applied, and THPA reached 12.9% of applied.
Aerobic Soil Metabolism: This study did not meet Subdivision N Guidelines. Degradates
were not determined.
Flumioxazin had a half-life in sandy loam, clay loam, sand and loam of 5.0 days, 18.6 days,
18.9 days and 15.6 days,
Anaerobic Aquatic Metabolism: This study did not meet Subdivision N Guidelines. In the
study, flumioxazin had a half-life of 4.2 hours on a sandy loam soil. In the water phase, major
reached 45.4% and SAT-482-HA-2 reached 16.2%. In the THP ring-labeled study, flumioxazin had a
half-life of 4.3 hours
on a sandy loam soil. In the water phase, major degradate 482-HA reached 52.8% and SAT-482-HA-2
reached 15.7%. USEPA
required that these studies be repeated and data submitted by April 12, 2003.
Adsorption/Desorption: This study did not meet Subdivision N Guidelines. The Kocs of
flumioxazin in sand, sandy
loam, silt loam and clay loam were 265-277, 105-118, 675-1705 and 497-816, respectively. No
degradates were noted.
Mobility and Aged Leaching: No DER was submitted for the phenyl-labeled ring study, but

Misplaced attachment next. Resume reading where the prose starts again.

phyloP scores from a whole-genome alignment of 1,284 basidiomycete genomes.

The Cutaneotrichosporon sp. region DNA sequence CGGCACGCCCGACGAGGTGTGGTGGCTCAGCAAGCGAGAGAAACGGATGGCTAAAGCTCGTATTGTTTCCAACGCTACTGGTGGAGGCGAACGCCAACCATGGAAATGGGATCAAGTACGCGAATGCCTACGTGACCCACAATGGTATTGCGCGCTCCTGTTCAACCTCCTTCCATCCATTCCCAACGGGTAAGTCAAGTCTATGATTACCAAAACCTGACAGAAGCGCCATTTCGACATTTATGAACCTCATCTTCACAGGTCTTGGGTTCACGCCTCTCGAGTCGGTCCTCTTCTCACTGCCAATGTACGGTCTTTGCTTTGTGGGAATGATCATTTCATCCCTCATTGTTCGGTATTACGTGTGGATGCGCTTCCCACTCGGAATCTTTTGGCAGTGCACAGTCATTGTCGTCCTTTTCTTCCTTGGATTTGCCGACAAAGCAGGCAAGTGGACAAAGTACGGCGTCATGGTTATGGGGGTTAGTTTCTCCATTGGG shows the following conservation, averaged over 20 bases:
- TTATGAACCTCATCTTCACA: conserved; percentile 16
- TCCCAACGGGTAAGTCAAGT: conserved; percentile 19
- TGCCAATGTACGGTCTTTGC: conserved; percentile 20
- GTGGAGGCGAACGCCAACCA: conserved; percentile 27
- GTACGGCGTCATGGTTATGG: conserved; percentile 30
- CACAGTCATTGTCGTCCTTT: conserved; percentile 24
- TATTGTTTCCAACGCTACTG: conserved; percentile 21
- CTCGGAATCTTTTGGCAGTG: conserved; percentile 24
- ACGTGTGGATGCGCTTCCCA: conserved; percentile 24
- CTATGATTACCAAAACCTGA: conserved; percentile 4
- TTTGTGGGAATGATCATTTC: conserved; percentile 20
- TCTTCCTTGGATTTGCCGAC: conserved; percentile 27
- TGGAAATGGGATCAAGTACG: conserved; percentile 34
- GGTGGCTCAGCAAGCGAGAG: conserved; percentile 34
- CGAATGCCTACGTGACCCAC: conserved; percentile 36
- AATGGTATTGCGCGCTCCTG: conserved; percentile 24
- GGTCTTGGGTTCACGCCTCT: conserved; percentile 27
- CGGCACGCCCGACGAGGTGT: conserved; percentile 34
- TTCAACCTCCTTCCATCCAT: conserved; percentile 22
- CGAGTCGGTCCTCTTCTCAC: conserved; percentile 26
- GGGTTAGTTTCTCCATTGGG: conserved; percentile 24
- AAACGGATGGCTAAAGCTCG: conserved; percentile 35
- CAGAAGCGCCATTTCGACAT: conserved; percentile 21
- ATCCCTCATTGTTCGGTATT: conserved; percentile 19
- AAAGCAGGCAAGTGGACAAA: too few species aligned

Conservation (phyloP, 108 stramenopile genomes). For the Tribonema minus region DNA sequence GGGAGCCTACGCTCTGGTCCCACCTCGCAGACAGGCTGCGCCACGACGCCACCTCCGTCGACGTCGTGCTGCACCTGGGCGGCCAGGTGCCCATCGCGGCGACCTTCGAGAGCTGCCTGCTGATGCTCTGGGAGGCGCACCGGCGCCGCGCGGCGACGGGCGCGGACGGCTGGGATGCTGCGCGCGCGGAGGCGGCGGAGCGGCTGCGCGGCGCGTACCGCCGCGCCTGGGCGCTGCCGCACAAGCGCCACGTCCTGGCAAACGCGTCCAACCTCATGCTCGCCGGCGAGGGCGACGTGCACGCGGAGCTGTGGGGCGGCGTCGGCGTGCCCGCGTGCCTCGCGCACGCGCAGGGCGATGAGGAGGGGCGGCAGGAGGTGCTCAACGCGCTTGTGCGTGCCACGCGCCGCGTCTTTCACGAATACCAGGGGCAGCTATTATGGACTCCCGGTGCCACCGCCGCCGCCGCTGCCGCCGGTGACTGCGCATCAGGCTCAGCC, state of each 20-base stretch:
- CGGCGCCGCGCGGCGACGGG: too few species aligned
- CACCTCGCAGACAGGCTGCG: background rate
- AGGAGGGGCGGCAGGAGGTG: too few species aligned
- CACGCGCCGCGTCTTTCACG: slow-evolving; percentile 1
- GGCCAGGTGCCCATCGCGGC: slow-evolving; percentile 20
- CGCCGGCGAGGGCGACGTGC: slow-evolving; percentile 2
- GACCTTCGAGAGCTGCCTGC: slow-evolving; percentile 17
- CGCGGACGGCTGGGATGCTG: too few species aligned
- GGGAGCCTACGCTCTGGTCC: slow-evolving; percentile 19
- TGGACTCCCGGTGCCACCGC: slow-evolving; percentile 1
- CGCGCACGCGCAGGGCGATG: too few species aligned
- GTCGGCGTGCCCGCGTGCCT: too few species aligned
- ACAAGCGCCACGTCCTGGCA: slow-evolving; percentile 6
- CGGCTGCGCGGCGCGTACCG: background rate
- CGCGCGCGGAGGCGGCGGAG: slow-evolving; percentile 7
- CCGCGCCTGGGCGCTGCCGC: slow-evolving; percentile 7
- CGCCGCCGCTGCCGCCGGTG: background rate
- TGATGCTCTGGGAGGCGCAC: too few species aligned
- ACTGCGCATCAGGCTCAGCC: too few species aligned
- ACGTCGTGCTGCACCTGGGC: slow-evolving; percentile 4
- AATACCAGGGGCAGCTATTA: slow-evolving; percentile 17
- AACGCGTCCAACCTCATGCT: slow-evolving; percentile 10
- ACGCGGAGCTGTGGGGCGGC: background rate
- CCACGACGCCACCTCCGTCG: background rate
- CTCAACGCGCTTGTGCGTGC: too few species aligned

in the July 21, 1993
memorandum, USEPA indicated that this study was scientifically sound and partially acceptable.
USEPA also had concerns
about the length of time of the aging of the soil. However, no major degradates were noted, so
no additional data was
required for the aged leaching study. The DER for the TPA-ring labeled study indicated the
half-life was 17.5 days with
no major degradates.
Terrestrial Field Dissipation: MRID44295045 - This study did not meet Subdivision N
Guidelines because the
registrant did not analyze for degradates. USEPA believed the registrant calculated half-life
of 10.3 days was
questionable for many reasons.
MRID44295047 - This study was partially acceptable. The registrant calculated half-life was
4.8 days on a loam soil.
Only minor degradates were found.
MRID44295043 - This study was partially acceptable. The registrant calculated half-life was
27 days in a loamy sand
soil. Only minor degradates were found.
MRID44295046 - This study did not meet Subdivision N Guidelines because the registrant did
not analyze for degradates.
The registrant calculated half-life was 42 days in a silt loam soil.